medwireNews: Almost 20 million people worldwide were living with rheumatoid arthritis (RA) in 2017, with over a million new cases diagnosed each year, according to estimates from the Global Burden of Diseases, Injuries, and Risk Factors (GBD) Study.
Marita Cross (University of Sydney, New South Wales, Australia) and colleagues say their findings “serve to highlight the significant, yet under-recognised, global burden of RA.”
They add: “Early identification and treatment of RA is vital especially among females, in order to reduce the burden and disability associated with this condition and to provide appropriate care for this community.”
Following a systematic review of data from GBD study 2017, Cross and team found that there were 19,965,115 prevalent cases of RA across the 195 countries included in the study.
This gave an age-standardized prevalence rate of 246.6 cases per 100,000 people, which corresponded to a 7.4% increase in prevalence from 1990 when the first data were collected.
In addition, there were 1,204,599 incident cases of RA globally in 2017, giving an age-standardized incidence rate of 14.9 cases per 100,000 people, corresponding to an increase of 8.2% from 1990.
By contrast, the global rate of age-standardized RA disability adjusted life–years (DALYs) fell by 3.6% between 1990 and 2017, reaching 43.3 per 100,000 people in the current analysis. However, the researchers note that although the rate fell overall, this was due to a decrease between 1990 and 2012, which was followed by a “higher than expected” increase in the subsequent 5 years.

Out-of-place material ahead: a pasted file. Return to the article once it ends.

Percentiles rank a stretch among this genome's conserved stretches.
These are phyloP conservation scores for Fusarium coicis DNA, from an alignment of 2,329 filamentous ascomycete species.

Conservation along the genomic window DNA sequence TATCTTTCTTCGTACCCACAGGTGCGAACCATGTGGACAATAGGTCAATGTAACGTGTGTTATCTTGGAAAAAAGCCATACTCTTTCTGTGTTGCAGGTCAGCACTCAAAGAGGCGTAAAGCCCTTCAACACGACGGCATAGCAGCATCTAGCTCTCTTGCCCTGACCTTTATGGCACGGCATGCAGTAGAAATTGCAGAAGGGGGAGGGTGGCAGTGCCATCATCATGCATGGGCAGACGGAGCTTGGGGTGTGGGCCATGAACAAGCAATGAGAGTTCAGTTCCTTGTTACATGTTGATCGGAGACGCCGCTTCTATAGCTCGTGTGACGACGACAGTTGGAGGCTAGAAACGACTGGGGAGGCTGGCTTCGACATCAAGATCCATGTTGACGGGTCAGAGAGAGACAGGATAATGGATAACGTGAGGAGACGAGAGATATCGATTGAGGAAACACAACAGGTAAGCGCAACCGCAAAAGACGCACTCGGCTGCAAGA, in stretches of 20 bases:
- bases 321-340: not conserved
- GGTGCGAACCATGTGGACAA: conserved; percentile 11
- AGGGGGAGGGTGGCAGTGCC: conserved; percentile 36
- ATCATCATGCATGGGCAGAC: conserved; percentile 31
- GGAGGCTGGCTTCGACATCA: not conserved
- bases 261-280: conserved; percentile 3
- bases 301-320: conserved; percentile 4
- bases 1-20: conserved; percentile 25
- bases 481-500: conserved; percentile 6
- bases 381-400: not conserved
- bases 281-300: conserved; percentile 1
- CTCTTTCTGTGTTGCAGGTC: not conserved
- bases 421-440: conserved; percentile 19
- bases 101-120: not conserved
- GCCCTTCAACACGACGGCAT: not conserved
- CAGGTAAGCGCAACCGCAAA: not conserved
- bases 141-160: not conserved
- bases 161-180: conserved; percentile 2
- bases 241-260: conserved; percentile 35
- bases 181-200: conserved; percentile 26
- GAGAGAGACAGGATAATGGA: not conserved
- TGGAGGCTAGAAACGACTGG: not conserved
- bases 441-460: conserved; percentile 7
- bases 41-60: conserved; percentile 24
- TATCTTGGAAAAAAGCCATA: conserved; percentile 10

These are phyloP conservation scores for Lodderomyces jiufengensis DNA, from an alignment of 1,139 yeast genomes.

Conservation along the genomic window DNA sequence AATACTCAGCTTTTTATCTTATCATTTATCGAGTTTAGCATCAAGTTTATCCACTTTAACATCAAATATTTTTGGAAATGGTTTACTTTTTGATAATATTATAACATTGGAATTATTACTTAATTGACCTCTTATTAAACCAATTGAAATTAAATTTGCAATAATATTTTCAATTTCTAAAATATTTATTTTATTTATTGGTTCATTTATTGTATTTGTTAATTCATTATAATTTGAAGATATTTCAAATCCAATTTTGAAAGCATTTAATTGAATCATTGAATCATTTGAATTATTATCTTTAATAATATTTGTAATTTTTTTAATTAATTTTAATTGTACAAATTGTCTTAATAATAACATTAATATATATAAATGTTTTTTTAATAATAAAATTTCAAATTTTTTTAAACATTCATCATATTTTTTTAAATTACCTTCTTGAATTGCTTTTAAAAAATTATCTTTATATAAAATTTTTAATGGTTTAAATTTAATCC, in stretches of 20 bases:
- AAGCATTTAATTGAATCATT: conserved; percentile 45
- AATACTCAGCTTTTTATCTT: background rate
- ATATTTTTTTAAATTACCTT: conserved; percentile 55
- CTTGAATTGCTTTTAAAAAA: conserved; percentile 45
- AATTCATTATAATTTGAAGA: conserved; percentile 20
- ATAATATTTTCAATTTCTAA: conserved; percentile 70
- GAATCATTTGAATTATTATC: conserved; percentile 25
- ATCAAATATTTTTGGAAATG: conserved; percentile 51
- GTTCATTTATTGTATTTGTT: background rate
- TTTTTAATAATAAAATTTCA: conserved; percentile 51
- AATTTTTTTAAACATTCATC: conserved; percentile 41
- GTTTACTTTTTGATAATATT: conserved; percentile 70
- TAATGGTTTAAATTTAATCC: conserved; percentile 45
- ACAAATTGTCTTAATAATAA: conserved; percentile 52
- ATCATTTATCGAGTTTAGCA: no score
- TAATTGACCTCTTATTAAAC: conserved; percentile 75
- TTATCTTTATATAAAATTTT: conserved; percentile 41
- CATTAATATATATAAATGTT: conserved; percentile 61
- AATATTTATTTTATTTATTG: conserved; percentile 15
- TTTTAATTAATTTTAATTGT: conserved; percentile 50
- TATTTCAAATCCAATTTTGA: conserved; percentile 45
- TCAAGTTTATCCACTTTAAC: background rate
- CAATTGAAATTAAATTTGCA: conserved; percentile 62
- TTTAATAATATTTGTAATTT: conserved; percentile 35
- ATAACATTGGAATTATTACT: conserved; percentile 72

Further analysis showed that age-standardized prevalence and DALY rates increased with age and peaked at 70–74 years among women and 75–79 years among men, with rates higher among women than men across all age groups.
Nationally, the UK had the highest age-standardized prevalence and incidence rates in 2017, at 471.8 and 27.5 cases per 100,000 people, respectively. The lowest rates were in Sri Lanka, at 97.2 and 5.9 cases per 100,000 people, respectively
Furthermore, the percentage change in age-standardized prevalence and incidence rates between 1990 and 2017 differed substantially among the countries, with the largest increases observed in Canada (54.7% and 48.2%, respectively), Paraguay (41.8% and 43.6%), and Guatemala (37.0% and 36.8%).
Writing in the Annals of the Rheumatic Diseases, Cross and co-authors point out that the GBD study data were primarily derived from modelling as very few countries had true population-based data available for RA incidence and prevalence.
Therefore “these national estimates should be interpreted with caution,” they say, adding that “[i]mproving health data for better monitoring of disease burden and health outcomes are strongly suggested.”
By Laura Cowen
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